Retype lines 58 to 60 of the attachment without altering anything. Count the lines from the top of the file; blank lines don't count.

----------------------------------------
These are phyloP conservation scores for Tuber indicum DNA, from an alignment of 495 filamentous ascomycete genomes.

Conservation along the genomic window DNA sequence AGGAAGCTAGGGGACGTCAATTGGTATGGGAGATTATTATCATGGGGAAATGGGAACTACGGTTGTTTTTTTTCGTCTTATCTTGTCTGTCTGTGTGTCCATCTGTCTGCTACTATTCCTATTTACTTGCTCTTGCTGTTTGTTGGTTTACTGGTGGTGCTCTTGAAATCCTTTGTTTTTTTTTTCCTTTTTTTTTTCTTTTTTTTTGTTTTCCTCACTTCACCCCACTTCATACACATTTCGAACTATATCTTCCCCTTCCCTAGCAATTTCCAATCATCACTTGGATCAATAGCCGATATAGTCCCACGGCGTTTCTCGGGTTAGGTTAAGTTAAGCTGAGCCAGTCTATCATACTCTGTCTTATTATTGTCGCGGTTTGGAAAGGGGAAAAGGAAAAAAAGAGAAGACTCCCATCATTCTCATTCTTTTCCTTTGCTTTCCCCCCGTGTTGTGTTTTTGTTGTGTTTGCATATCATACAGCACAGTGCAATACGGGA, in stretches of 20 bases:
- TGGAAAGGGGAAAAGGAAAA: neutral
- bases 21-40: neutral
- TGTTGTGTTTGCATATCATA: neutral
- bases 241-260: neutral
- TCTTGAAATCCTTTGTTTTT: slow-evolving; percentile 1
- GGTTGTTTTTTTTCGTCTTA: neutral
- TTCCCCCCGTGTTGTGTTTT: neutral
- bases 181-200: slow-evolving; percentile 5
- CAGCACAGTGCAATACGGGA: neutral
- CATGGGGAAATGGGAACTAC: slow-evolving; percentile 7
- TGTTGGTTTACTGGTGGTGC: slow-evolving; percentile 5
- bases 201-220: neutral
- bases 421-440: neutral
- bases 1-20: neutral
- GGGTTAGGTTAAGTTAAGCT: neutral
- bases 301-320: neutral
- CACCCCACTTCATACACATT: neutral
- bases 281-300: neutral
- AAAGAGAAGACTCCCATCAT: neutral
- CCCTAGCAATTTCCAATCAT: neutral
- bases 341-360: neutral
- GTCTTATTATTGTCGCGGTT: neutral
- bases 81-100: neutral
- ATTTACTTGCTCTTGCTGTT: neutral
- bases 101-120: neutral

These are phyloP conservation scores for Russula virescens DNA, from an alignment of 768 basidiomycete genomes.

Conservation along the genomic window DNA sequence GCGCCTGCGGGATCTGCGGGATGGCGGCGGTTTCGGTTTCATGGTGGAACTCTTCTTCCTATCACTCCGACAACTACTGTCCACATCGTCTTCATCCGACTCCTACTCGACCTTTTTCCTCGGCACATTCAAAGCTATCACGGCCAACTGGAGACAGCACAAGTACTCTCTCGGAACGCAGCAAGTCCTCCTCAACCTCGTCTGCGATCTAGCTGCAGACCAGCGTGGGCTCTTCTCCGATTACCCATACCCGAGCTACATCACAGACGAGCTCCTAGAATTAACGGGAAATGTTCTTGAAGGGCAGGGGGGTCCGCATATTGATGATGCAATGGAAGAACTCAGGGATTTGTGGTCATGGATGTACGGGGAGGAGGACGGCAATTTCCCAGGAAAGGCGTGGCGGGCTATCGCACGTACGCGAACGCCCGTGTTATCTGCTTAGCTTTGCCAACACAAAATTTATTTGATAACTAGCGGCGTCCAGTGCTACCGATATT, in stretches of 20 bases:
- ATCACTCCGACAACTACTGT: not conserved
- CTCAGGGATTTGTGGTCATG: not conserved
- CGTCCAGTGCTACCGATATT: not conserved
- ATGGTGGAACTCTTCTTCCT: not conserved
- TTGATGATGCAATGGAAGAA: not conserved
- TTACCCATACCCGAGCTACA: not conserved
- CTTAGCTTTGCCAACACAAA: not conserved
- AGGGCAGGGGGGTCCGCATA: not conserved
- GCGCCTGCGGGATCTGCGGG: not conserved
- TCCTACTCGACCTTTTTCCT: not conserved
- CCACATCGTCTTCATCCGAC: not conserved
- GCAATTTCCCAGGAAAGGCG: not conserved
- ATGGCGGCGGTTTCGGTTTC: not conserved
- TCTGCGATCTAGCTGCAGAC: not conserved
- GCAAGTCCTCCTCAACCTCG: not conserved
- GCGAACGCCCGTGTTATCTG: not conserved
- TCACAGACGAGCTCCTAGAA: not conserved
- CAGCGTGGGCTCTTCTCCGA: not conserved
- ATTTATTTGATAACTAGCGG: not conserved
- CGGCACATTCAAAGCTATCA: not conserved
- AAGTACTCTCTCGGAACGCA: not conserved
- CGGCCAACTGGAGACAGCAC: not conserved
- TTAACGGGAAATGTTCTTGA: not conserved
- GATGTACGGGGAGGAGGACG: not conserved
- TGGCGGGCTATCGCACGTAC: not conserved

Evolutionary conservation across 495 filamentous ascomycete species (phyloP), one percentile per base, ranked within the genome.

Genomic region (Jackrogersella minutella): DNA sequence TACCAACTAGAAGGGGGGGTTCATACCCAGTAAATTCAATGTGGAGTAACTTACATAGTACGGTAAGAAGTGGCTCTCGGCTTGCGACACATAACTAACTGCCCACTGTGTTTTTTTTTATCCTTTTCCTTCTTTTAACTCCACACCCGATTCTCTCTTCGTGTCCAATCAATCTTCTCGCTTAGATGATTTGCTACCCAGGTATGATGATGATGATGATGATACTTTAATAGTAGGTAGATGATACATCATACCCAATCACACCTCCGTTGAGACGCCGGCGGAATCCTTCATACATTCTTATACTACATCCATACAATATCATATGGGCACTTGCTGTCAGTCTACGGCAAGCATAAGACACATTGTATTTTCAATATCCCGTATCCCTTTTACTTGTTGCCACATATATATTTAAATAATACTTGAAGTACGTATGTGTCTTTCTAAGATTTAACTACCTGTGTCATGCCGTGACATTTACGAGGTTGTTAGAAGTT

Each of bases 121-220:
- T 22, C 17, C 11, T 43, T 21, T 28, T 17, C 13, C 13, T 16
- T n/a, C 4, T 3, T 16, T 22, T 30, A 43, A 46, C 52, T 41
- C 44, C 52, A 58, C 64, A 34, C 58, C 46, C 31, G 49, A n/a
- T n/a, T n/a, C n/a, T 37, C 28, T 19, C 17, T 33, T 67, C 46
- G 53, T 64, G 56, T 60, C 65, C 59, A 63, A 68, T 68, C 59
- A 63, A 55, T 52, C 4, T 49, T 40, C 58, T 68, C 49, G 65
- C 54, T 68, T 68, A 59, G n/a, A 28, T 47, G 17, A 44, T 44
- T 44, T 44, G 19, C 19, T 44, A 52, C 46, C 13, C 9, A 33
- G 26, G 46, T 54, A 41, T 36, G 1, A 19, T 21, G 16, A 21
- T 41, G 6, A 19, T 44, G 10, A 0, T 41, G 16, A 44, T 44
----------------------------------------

- T 22, C 17, C 11, T 43, T 21, T 28, T 17, C 13, C 13, T 16
- T n/a, C 4, T 3, T 16, T 22, T 30, A 43, A 46, C 52, T 41
- C 44, C 52, A 58, C 64, A 34, C 58, C 46, C 31, G 49, A n/a